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Cutting Off Congress
Posted By Gerard Magliocca On January 10, 2013 @ 8:24 am In Constitutional Law | 6 Comments
I was on Sirius XM POTUS the other day talking about the debt ceiling, and we batted around an interesting hypothetical raised by a caller. Suppose we hit the debt ceiling and the President responds by cutting spending (while continuing to pay the interest on Treasury bonds). As part of that austerity, he declares that no member of Congress shall be paid until the debt ceiling is raised. Would that be constitutional?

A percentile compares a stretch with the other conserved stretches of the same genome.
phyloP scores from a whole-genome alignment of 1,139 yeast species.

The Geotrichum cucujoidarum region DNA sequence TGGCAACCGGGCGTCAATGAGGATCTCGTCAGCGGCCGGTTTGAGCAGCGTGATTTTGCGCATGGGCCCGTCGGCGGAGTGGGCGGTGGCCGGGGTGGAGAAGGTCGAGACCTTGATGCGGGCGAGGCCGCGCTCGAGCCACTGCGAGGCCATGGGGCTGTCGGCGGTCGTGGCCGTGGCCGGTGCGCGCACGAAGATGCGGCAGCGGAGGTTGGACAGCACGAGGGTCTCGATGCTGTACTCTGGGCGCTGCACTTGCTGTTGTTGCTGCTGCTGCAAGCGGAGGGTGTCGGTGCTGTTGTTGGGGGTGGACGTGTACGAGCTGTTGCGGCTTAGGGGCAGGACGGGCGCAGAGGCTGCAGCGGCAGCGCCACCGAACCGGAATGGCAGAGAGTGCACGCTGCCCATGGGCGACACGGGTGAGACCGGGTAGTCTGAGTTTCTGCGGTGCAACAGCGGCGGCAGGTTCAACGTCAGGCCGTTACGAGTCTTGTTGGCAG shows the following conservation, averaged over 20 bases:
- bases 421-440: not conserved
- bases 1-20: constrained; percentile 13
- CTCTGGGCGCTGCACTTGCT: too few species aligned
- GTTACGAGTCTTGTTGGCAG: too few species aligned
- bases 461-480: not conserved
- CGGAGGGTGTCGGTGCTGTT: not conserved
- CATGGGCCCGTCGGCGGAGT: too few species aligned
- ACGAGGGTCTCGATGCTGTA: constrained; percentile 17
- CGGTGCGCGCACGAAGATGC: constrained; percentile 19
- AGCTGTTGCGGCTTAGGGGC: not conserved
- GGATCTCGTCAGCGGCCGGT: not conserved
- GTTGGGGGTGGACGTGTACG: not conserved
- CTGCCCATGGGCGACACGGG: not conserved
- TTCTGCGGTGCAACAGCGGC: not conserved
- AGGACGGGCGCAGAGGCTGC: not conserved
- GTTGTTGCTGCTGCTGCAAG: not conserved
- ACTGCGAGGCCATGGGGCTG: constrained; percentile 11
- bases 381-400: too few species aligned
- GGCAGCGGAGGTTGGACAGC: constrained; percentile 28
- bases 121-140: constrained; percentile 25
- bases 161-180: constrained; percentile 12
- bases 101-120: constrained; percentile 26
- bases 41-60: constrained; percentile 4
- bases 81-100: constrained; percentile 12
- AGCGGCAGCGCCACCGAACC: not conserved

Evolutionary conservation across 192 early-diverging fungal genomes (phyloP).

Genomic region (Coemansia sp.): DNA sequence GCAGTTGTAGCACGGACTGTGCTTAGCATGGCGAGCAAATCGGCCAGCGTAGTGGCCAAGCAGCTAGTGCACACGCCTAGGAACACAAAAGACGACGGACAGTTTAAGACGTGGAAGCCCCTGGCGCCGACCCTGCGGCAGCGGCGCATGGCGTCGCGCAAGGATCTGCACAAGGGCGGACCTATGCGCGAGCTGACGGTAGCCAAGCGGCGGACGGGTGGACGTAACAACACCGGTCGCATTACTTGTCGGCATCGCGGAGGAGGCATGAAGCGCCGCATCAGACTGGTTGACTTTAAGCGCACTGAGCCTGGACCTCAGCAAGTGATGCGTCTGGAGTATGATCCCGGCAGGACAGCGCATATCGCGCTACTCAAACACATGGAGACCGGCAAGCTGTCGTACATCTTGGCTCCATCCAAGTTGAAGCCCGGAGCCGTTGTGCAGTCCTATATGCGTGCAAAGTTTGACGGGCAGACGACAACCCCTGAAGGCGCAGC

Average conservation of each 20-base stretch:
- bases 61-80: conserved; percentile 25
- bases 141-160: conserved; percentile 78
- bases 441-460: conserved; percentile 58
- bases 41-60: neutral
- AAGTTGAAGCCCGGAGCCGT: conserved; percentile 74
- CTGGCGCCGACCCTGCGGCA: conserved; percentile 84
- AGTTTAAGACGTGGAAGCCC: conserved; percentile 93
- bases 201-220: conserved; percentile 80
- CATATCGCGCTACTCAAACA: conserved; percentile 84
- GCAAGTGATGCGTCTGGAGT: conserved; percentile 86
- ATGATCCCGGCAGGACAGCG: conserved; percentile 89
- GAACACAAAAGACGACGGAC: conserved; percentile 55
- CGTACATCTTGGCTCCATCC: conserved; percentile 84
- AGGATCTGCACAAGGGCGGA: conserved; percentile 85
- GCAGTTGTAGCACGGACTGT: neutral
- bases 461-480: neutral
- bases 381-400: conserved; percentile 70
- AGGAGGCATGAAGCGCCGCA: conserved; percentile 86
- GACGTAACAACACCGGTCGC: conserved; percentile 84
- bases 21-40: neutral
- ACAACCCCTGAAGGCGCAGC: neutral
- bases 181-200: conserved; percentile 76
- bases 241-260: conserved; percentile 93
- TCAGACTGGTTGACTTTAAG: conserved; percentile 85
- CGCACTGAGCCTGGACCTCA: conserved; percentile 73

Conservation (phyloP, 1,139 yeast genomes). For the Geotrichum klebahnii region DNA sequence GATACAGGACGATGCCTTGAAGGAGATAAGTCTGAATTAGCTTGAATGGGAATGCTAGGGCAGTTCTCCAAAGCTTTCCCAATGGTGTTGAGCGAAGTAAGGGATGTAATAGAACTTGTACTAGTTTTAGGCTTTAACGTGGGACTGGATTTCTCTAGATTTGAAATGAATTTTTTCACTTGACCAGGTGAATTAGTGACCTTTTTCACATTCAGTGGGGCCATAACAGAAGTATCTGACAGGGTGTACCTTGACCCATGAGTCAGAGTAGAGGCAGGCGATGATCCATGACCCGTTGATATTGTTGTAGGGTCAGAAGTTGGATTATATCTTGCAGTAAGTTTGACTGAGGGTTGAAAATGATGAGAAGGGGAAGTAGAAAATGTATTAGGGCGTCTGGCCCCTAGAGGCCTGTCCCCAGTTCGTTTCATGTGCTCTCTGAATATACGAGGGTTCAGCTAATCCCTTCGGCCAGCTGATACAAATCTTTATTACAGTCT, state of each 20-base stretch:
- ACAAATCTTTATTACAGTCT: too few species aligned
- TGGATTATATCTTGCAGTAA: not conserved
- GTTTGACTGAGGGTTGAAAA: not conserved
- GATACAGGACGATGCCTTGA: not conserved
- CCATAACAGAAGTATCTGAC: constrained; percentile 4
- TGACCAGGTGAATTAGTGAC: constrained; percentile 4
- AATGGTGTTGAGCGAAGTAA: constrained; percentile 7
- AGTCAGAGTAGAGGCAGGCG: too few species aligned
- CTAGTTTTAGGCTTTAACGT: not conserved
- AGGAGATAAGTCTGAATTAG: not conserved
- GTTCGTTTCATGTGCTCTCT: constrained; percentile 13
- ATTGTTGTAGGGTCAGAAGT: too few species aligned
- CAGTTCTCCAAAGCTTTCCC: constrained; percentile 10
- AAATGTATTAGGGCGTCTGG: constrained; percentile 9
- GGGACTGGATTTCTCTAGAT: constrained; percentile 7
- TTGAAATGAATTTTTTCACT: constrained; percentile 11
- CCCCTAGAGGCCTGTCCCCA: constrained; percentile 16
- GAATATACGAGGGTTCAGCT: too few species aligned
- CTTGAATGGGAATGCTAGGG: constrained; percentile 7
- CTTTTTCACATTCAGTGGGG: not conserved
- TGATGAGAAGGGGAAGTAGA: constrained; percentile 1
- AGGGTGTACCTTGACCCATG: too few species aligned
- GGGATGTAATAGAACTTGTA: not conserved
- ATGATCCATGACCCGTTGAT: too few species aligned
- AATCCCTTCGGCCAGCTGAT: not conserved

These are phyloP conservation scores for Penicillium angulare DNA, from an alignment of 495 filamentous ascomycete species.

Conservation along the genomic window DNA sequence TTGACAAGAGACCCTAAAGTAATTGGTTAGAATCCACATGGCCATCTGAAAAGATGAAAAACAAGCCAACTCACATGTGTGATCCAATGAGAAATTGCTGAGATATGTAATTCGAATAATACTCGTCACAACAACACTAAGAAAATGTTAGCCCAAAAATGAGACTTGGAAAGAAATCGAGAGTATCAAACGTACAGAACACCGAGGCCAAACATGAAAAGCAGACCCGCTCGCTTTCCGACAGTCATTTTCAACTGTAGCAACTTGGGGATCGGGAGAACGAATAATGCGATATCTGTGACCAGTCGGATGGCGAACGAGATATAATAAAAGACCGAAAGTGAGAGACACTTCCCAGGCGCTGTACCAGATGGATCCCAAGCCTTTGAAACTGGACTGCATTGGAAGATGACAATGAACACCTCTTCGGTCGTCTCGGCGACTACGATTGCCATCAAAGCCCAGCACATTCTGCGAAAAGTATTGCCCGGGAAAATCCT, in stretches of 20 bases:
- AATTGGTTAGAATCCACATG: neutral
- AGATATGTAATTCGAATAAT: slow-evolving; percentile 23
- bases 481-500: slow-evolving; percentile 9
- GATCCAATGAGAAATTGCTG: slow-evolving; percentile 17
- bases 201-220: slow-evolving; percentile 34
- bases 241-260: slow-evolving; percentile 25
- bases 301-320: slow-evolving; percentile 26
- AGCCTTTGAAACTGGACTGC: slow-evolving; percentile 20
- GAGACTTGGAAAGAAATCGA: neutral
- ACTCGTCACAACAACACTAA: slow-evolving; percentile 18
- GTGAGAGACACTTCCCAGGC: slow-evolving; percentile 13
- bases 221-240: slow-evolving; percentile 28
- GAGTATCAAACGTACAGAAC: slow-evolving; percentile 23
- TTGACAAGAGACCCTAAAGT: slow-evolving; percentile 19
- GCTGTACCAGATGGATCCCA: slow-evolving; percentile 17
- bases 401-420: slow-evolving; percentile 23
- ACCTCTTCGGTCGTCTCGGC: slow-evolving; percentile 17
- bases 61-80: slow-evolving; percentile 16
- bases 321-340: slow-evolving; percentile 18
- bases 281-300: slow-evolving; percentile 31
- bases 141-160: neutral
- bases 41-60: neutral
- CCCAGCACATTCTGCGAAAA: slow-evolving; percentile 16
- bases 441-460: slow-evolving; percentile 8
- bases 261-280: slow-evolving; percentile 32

One thought would be “no” because the Treasury’s failure to pay members of Congress when the Executive Branch has the ability to do so would violate separation-of-powers. (Note that this claim would be even stronger if the President selectively refused to pay, say, only Republicans.) On the other hand, one could say that the Constitution says nothing about the sanctity of congressional salaries, whereas it does say that the salaries of the President and of federal judges may not be lowered (at least in nominal dollars). Should that omission be considered irrelevant because there is a structural principle about the security of salaries for significant federal officials, or does it suggest that Congress must take care to ensure that its salaries can be funded with some kind of legislation?
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